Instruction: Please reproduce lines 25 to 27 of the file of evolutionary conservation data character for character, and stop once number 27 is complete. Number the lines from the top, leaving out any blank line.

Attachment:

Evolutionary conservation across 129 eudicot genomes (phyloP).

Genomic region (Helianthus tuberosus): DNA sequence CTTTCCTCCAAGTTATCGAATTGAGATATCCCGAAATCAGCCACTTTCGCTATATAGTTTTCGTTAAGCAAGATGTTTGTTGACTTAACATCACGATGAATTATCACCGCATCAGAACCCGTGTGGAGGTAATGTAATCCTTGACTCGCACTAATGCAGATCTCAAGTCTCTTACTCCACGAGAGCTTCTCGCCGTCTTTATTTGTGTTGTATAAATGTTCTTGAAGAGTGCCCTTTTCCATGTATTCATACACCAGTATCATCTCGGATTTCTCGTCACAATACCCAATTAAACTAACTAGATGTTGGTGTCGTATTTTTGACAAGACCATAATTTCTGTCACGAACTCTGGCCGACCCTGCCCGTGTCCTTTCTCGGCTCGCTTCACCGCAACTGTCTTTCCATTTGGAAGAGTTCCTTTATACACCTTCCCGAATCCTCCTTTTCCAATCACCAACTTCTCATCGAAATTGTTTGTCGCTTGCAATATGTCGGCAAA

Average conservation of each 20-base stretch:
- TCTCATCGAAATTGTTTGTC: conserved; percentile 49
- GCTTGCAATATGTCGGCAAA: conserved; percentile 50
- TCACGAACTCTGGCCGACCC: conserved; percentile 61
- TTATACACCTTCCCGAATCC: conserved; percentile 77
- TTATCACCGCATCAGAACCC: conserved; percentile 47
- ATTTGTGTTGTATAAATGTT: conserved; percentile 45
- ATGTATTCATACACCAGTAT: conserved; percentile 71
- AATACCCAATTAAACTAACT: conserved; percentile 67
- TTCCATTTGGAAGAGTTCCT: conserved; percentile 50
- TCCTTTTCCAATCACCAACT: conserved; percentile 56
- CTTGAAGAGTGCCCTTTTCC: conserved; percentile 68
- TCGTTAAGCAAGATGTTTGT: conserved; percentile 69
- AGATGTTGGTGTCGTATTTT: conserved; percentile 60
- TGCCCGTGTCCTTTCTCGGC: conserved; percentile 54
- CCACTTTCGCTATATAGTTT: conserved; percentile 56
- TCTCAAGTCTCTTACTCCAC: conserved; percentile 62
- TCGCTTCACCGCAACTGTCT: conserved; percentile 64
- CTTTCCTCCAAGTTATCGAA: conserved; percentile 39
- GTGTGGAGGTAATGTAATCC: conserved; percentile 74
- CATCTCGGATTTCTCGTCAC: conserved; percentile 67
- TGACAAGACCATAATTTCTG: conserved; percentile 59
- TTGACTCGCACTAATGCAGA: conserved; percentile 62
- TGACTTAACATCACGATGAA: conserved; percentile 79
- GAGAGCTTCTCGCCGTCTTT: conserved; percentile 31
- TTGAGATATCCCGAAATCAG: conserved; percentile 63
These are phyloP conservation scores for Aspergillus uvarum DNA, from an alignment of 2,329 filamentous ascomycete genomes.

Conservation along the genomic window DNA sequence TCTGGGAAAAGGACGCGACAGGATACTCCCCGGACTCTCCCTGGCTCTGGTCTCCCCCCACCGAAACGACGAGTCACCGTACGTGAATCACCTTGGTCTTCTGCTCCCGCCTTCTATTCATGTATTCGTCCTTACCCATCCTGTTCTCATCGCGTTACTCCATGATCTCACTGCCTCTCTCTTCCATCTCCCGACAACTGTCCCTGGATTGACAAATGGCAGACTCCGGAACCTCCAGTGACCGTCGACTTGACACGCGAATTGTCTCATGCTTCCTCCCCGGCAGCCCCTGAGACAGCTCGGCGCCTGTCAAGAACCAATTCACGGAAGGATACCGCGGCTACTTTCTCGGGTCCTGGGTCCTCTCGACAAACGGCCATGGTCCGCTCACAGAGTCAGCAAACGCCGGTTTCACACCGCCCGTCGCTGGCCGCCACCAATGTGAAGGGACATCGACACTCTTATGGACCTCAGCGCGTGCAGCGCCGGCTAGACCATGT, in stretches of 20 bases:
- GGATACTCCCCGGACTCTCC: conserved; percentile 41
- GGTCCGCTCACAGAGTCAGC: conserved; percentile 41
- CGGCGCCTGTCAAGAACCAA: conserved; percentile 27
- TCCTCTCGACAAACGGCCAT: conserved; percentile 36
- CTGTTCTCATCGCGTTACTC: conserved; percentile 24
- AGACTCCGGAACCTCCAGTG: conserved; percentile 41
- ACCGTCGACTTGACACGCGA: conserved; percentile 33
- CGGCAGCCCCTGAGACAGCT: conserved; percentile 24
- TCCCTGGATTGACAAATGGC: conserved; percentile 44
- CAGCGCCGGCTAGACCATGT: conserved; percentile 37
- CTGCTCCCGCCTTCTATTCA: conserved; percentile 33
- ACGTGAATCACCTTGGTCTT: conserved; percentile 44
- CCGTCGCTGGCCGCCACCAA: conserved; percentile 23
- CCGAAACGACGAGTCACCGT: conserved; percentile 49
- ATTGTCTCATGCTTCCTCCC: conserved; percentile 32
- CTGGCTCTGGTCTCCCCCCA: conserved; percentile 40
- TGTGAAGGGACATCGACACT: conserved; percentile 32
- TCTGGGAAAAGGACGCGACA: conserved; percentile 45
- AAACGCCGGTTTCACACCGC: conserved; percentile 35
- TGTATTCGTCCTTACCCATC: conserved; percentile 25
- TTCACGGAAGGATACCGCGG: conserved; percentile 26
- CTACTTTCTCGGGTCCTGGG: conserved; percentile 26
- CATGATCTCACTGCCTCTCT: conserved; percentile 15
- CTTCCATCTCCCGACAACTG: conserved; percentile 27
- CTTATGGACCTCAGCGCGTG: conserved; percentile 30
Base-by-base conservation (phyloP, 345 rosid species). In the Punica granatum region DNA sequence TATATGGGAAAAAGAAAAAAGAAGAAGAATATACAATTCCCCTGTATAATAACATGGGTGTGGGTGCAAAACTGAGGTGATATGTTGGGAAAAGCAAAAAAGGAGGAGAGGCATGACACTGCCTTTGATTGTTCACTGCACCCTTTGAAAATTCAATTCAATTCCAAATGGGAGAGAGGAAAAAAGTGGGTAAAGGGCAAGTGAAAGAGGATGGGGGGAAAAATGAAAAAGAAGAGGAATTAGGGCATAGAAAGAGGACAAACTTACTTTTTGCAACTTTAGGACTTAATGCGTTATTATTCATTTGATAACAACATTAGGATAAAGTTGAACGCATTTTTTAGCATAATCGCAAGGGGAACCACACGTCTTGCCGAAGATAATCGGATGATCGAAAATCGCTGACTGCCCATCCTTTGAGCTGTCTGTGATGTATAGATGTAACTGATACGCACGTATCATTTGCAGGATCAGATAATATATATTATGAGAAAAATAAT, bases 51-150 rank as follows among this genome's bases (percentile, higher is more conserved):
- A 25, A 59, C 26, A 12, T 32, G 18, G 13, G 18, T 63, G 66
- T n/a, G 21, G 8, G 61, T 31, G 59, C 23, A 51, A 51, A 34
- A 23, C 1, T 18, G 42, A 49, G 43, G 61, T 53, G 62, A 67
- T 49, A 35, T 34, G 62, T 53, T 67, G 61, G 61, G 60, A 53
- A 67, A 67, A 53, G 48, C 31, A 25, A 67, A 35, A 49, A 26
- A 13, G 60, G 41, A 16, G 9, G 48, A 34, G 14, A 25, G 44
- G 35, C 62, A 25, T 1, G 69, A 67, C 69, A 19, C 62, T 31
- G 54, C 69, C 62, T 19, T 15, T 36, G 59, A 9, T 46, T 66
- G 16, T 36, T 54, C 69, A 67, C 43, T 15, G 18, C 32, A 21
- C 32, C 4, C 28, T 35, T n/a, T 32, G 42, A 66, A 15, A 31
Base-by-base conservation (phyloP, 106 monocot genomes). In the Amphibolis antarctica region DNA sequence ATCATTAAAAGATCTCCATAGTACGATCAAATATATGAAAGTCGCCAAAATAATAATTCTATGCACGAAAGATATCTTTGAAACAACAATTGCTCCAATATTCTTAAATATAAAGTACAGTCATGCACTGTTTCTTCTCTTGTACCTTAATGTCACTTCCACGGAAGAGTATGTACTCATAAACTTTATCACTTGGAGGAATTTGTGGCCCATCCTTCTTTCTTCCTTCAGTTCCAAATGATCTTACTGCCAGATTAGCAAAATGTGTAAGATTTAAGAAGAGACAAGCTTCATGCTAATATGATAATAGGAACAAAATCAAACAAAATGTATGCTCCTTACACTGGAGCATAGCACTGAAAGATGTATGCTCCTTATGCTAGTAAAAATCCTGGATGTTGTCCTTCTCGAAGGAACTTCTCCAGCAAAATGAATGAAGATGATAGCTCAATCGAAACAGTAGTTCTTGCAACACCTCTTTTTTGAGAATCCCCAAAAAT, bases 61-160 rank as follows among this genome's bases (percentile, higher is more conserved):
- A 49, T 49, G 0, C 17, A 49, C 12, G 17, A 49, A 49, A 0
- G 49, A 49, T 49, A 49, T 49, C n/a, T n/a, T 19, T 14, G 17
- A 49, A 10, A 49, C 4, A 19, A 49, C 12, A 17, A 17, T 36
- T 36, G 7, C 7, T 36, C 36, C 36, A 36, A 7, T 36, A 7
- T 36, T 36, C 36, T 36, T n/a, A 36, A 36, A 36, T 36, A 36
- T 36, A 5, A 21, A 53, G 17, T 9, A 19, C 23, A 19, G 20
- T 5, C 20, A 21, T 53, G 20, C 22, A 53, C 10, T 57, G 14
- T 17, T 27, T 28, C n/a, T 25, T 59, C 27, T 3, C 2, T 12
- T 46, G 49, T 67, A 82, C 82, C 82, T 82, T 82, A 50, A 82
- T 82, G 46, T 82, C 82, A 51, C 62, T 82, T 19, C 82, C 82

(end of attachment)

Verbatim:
- TTGACTCGCACTAATGCAGA: conserved; percentile 62
- TGACTTAACATCACGATGAA: conserved; percentile 79
- GAGAGCTTCTCGCCGTCTTT: conserved; percentile 31